I'm still a ways off from getting a Cage writeup, focusing on the
Number Pieces, together.... But I expect that'll happen this year.
I'm going to write a new (but shorter) Feldman discussion "soon."
Just to sharpen a few points & recommendations.
But I'm also going to be writing a Tenney discussion sometime in
between those two -- just finishing up some final impressions of
some pieces etc. the next few weeks...
One thing I've needed to do as I've gotten more into this (what is
for me a "retro") project, comparatively (or sort of, because I was
reasonably current with the recorded Cage discography in 1992, but
not subsequently), is to recondition my responses to material &
instruments, such as piano, to be more authentic for c.1990. So
I've been "thinking more straight piano" & enjoying those pieces
more than I was tuned for when I started -- in part because people
like Cage & Tenney wrote music that needed more tones than the piano
has, and that's where I'd gone too. (I'd needed a more piano-friendly
approach in my earlier survey of Feldman anyway.) And this ends
up seeming like the era of the last straight piano music of any
import, but I'm sure that's as hasty a pronouncement as any proves
Anyway, one late piano piece by Tenney that I thought various people
on this newsgroup might enjoy, considering it seems to be a relatively
piano-centric group, is _To Weave (a meditation)_ (2003).
It's 11' long as available played by the pianist who commissioned
(I would not recommend another recorded interpretation that I heard
The piece opens almost like the start of a Bach fugue, stating a
simple theme, but then a small alteration, and... before you know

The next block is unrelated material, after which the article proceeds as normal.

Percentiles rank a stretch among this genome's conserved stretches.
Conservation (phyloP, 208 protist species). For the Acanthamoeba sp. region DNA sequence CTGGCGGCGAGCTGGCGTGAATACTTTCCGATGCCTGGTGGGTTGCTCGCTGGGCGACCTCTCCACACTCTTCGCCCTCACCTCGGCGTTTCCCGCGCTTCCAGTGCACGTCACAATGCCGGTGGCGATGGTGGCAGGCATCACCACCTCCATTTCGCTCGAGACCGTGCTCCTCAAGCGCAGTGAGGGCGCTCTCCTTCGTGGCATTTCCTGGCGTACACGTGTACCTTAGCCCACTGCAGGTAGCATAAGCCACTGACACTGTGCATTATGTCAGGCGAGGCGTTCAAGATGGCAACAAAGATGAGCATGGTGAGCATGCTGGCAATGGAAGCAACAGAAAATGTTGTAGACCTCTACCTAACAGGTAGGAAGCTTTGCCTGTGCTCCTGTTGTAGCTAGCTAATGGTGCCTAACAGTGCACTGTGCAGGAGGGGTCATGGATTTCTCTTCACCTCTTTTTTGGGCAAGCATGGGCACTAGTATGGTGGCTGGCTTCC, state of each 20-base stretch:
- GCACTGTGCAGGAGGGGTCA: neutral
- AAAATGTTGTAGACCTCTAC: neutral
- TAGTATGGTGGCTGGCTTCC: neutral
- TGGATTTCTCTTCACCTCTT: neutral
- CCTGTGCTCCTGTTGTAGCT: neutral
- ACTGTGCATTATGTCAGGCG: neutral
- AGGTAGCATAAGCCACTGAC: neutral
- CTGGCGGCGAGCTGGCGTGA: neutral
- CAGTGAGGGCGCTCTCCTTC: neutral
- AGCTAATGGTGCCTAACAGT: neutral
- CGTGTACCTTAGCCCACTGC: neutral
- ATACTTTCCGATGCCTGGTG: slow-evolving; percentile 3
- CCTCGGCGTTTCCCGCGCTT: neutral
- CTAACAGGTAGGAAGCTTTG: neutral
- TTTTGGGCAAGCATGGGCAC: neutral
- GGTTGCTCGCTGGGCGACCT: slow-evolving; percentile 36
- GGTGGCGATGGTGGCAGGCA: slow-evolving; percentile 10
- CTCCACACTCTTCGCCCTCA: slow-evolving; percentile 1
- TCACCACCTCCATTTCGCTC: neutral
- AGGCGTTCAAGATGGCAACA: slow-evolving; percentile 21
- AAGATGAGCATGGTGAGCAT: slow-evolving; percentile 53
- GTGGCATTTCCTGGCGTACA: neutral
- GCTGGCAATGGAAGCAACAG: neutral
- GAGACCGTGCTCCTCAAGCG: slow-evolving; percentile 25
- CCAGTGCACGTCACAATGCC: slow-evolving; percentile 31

it, you're hearing multiple voices within what remains a rather
stark texture (with no obvious entries). Some of Tenney's pieces
impress via surprise, or striking sonic effects, but this one is
more subtly rewarding.
Beyond the interest in other tunings & microtones, which interested
me from at least c.1990 as well, Tenney's interest in the psychoacoustics
of melody also yield a variety of intriguing material (tracking
subtly into his interest in the vertical dimensions in the piece
above) -- and, in fact, in the line of the "dissonant harmony" of
the US "ultra-moderns" as perhaps most eloquently expressed in the
works of Ruth Crawford Seeger. I thus turned to hearing Seeger's
_Diaphonic Studies_ & _String Quartet_ (1931) in order to pursue
these ideas in Tenney -- who himself studied them with Carl Ruggles.
I don't know that Seeger or the ultra-moderns ever made much of an
impression on me while passing through whatever survey that may
have been at the time.... So it was interesting to hear them as
specifically relevant to this contemporary music-making, and in
particular the way that their notion of "dissonant harmony" came
to imply a *melodic* abstraction that's actually suitably applicable
to linear-melodic scenarios involving infrachromaticism (or, rather,
open diatonic structures, continuing to proceed along "just" intervals